Voice calls sounded quite good with the Omnia II. The earpiece was loud enough for most environments and I noticed very little noise or interference when conducting calls. Those to whom I was speaking noted nothing out of the ordinary and had no trouble hearing me. Ringers were plenty loud, as was the speakerphone. It would be quite easy to hop onto a conference call, put the Omnia II on speakerphone and busy yourself cleaning up around the house. Bottom line, no issues here, move along.


Battery life was consistent with what I now expect on highly connected devices. If you're running all sorts of Internet-based software — such as social networks — and have email delivered constantly, you'll get through an entire day (from the time you get up to the time you go to bed), but not much more than that. You're going to need to charge this device every night, unless you use it very sparingly. That's the new reality.

Touch Screen 

The Omnia II has a whopping 3.7-inch display with a touch layer of the resistive type. I want to take the time to talk about it separately because it is perhaps the best and most-responsive resistive touch screen I have used. Once calibrated properly, the Omnia II's screen reacts to the lightest touches. You can touch it so lightly, that you almost believe you are interacting with a capacitive display. Long story short, if you're on the fence about the Omnia II's resistive display, I highly suggest you prioritize other features, because it performs very, very well.



You could get away with using the Omnia II and not ever discover that the device runs Windows Mobile 6.5. Samsung has taken its TouchWiz 2.0 user interface further into the operating system that I've seen in the past, meaning that most of the software users will interact with is Samsung's. (It should be noted that users can choose to turn TouchWiz off , if they so prefer.)

The best part about TouchWiz 2.0 is the home screen. The home screen is a fully customizable desktop area where you can drag and drop widgets and shortcuts to pretty much any application you want. When you first get the phone, you'll see a little tab on the left side of the screen close to the top of the phone. Touch this tab and a dock pops up from the left side, similar to the dock in Mac OS X. The dock is easily opened and closed with this little tab. Here, you can snag the widgets and drop them onto the desktop, or you can take them from the desktop and drop them back into the dock. You can also open applications directly from the dock.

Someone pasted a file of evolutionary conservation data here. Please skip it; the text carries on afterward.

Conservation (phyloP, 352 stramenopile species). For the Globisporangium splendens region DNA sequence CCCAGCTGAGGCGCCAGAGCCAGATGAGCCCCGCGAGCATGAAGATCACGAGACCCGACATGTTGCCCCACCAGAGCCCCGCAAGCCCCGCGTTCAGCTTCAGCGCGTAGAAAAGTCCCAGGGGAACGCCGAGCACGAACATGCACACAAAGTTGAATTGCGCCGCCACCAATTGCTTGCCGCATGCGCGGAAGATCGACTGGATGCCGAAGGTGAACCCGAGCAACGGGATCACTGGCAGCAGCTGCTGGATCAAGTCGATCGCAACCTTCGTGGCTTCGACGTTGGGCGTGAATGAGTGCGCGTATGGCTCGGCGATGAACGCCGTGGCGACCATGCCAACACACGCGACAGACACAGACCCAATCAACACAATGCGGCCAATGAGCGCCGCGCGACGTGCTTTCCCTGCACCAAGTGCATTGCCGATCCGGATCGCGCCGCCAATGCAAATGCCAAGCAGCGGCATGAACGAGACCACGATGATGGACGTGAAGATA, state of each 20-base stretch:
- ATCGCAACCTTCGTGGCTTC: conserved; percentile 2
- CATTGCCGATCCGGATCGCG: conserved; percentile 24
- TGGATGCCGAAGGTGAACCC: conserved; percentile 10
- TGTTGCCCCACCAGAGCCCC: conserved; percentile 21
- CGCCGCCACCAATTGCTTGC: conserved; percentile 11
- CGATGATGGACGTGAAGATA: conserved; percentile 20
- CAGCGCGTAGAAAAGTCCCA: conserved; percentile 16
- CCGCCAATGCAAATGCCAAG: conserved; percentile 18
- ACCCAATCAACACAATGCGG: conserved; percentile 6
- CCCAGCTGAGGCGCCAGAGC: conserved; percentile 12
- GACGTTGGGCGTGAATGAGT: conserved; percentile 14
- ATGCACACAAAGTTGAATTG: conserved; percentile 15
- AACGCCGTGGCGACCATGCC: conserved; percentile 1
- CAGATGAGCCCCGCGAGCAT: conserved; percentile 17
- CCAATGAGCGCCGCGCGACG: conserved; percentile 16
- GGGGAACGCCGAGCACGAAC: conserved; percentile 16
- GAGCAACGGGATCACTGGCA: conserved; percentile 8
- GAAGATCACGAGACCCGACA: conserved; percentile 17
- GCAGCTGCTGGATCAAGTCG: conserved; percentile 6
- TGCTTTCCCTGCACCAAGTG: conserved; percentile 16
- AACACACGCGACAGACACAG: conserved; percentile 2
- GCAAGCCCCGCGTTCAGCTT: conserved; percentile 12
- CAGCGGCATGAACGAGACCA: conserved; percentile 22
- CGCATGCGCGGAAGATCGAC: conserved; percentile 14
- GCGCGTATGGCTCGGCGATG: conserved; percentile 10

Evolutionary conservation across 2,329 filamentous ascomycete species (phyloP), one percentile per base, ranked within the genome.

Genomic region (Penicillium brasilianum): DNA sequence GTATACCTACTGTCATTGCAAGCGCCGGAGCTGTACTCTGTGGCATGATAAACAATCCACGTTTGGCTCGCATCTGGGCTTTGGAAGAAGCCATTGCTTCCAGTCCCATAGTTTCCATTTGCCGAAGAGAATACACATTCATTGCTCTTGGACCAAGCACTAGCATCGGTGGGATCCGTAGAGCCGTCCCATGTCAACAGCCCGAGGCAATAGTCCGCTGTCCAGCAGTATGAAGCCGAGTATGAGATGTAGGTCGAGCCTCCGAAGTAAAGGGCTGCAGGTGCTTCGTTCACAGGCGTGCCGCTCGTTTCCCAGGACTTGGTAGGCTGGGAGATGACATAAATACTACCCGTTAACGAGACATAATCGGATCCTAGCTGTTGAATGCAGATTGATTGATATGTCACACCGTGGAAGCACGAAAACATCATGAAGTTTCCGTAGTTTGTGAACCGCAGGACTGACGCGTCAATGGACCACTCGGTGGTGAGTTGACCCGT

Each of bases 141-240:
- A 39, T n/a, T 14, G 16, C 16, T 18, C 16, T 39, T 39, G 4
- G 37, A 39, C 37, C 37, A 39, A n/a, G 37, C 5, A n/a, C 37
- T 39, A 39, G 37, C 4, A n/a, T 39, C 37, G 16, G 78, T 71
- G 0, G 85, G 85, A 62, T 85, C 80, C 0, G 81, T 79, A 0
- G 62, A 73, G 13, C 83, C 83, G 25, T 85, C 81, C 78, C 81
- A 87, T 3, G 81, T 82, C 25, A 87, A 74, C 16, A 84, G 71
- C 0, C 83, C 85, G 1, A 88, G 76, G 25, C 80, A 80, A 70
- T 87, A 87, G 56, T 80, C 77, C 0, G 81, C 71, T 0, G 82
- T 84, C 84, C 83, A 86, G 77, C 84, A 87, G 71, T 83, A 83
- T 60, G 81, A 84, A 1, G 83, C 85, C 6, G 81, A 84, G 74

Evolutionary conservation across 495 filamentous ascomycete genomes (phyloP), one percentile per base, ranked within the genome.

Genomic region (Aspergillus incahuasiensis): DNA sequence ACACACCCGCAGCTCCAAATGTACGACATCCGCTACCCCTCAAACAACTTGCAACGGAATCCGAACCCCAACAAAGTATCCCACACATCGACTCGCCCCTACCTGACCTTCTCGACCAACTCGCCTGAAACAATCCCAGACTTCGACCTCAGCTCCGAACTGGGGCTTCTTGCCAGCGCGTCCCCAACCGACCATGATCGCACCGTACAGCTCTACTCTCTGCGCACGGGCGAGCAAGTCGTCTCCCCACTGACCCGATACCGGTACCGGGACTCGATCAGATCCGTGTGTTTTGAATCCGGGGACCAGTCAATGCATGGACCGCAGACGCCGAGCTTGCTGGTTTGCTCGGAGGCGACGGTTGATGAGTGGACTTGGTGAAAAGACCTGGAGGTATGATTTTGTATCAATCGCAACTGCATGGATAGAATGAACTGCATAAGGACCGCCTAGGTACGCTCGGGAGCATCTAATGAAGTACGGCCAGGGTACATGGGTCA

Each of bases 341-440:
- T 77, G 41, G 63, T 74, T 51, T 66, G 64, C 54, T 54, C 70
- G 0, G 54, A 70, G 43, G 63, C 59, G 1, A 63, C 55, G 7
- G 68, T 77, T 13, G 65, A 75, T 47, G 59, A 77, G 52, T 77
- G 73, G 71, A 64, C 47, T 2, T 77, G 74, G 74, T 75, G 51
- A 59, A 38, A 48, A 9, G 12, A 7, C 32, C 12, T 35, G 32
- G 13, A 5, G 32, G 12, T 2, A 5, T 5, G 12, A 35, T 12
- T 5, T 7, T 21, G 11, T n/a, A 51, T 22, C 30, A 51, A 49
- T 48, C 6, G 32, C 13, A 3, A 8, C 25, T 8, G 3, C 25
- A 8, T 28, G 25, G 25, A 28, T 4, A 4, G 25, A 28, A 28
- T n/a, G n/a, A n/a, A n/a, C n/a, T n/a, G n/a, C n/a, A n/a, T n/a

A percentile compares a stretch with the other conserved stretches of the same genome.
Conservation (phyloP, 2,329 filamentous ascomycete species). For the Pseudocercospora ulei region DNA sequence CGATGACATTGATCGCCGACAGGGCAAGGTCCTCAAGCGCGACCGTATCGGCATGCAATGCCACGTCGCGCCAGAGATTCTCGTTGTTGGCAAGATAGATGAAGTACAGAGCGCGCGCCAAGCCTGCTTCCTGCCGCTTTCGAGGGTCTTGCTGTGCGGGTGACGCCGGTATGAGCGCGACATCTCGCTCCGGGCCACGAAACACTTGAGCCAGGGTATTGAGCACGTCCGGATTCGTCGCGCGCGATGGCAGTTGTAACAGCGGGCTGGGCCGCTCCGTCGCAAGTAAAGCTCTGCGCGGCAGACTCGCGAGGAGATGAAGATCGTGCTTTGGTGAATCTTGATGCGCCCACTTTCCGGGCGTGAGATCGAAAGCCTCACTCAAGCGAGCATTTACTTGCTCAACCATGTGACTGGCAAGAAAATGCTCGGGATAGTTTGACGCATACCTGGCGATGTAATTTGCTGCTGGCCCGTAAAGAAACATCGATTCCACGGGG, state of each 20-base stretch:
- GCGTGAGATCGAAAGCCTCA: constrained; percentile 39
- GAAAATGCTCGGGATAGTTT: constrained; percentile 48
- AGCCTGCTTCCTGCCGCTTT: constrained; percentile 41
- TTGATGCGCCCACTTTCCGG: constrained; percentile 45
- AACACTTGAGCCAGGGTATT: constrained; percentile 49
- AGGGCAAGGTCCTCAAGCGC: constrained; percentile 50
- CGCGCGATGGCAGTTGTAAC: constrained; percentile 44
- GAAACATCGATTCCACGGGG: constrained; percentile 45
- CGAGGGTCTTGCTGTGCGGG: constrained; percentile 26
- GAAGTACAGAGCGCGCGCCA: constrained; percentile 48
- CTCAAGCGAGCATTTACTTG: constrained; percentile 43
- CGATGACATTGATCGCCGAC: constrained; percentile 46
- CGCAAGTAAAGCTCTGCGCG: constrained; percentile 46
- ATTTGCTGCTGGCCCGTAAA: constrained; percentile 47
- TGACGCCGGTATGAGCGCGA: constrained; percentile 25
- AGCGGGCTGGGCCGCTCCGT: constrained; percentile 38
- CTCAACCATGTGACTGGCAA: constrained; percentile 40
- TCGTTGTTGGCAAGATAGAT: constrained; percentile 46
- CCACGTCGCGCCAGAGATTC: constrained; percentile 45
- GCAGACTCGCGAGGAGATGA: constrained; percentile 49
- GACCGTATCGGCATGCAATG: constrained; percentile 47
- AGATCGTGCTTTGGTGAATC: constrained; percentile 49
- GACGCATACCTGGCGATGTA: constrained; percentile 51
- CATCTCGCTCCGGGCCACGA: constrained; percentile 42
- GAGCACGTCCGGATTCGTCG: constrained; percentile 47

Samsung has dozens of widgets that can be used with the dock available for download. You can scroll the dock up and down to see the other widgets in there. Using the menus, you can control which widgets are visible and which aren't. The default is to make them all visible. There are three "home" screens that can be populated with widgets, apps or content, depending on user preferences.

The main menu has all of the phone's software and Verizon services laid out in a basic grid. There are so many applications stuffed onto the Omnia II that there are actually FIVE pages reserved for the main menu. You simply swipe left or right to get to the other menu pages (similar to the home screen on an Android phone).

There's a task switcher button at the bottom of the main menu that lets you jump between open applications quickly. It allows up to nine apps to run in the task switcher at a time, and displays a nice screenshot of the app so you know what you're jumping back or forward to.

The most notable change with TouchWiz 2.0 is the 3D cube interface for media. The cube is a 3D image that floats in the middle of the screen. Below it is a dock with a handful of buttons. The cube has a different application on each side making for a total of six. You can spin the cube around on the screen to find and open the application you want, such as the photo gallery, music player, and so on. It's neat, and looks cool. I am not sure that it's the most practical way to access your applications, but I've seen much worse. It takes a little while to get used to the positioning of the six applications, but it's not too hard to get the hang of.



Unlike many other of today's touch-based phones, the Omnia II still has send/end keys. This means you can quickly pull up your recent calls and redial a number almost instantly. I like that. The software dialpad is nice and large, and works perfectly. There are software send/end keys also on the screen, duplicating the hardware buttons. In between the send/end keys are shortcut buttons to your phonebook, favorites and recent calls. Touching any of the call logs will bring up information about that particular call. A second press will place a phone call.

When in a phone call, there are six on-screen buttons for the speakerphone, mute, notes, contacts, plus send/end keys. Calls are easily saved from the log to your contacts. There is also an options menu that can be accessed for more calling features.